A major milestone in SA tax law

The newly released South African Income Tax Amendment Bill contains highly innovative material to deal with existing restrictive rules.

It seems that South African fiscal authorities are taking a leaf from Botswana’s book with the new Income Tax Amendment Bill. In Botswana special provisions, called the International Financial Service Centre Regime, have been made for certain regional companies.

These provisions, based upon the Dublin IFSC model, offer special tax benefits to successful applicants. A similar arrangement is being proposed for the South African Bill, but the benefits seem to be more permanent. Head office companies in South Africa with one or many foreign shareholders, will be able to declare dividends free of any dividend tax, among other more technical tax exemptions.

At first glance, the new regime doesn’t seem to boast a special low tax rate, as in Botswana, but the changes will still be effective. This is because a South African head office would receive dividends from foreign subsidiary companies, which would be tax-free due to the exemption contained in sub section 10(1)(k)(11)(dd) of the South African Income Tax Act.

The head office thus has tax-free dividend income coming in and tax-free dividend income being routed through to offshore shareholders. Until now it’s been very costly and prohibitive for international groups to set up a South African head office, as dividends taxed in the country of declaration were again taxed upon declaration to shareholders.

The sensible new rules effectively remove a layer of dividend tax.The proposed amendments would address three sets of South African tax rules that limit investment in Southern Africa through South Africa. These rules are:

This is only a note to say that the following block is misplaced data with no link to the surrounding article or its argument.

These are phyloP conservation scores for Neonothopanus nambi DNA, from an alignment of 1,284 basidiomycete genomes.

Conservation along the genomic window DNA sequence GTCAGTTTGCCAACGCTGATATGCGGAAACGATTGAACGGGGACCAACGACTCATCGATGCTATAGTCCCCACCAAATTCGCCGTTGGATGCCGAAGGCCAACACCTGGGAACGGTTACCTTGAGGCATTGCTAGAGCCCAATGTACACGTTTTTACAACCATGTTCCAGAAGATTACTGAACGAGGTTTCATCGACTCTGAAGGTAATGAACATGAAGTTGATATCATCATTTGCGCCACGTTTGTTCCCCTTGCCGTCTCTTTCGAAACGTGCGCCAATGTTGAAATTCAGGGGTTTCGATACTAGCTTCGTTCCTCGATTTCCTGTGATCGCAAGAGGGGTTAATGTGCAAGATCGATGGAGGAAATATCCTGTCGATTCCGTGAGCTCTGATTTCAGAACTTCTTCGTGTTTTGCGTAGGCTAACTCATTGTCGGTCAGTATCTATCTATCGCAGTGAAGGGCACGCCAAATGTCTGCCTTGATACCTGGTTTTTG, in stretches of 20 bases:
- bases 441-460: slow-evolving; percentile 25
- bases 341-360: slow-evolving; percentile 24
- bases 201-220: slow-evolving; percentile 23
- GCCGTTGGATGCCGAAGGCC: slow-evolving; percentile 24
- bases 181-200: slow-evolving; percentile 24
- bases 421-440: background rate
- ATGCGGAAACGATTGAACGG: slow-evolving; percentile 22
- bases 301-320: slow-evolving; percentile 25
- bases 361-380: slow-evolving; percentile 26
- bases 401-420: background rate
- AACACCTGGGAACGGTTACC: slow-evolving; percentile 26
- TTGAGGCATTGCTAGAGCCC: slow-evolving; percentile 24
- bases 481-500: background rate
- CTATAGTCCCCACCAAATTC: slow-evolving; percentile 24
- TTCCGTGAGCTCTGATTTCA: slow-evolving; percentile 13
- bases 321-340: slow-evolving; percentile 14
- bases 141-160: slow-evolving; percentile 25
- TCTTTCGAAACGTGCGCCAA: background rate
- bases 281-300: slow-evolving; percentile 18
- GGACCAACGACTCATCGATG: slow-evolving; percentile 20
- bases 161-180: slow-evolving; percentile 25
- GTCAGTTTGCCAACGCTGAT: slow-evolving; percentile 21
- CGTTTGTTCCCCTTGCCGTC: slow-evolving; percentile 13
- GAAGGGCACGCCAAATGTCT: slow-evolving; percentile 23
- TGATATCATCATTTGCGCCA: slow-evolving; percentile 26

The controlled foreign company (CFC) regime causes an effective double-tax situation for the South African company if the foreign-owned company has similar CFC rules.The additional cost layer generated through the dividend taxes raised when a South African firm issues dividends.The rules against “thin capitalisation” or excessive borrowing by foreign firms.

Companies that will benefit from these concessions should have at least 80% of their asset base made up of foreign subsidiaries and at least 80% of the company’s income has to come from its foreign subsidiaries. The company’s minimum shareholding can’t be less than 20% and it’s understood that to qualify, the majority shareholding will have to be non-resident shareholding.

This is a breakthrough in South African tax drafting. It makes sense that South Africa would host head office companies as Johannesburg is the de facto commercial hub of the sub-continent. The proposals appear to have been well thought out with a strong commercial rationale as motivation for the proposed tax exemptions.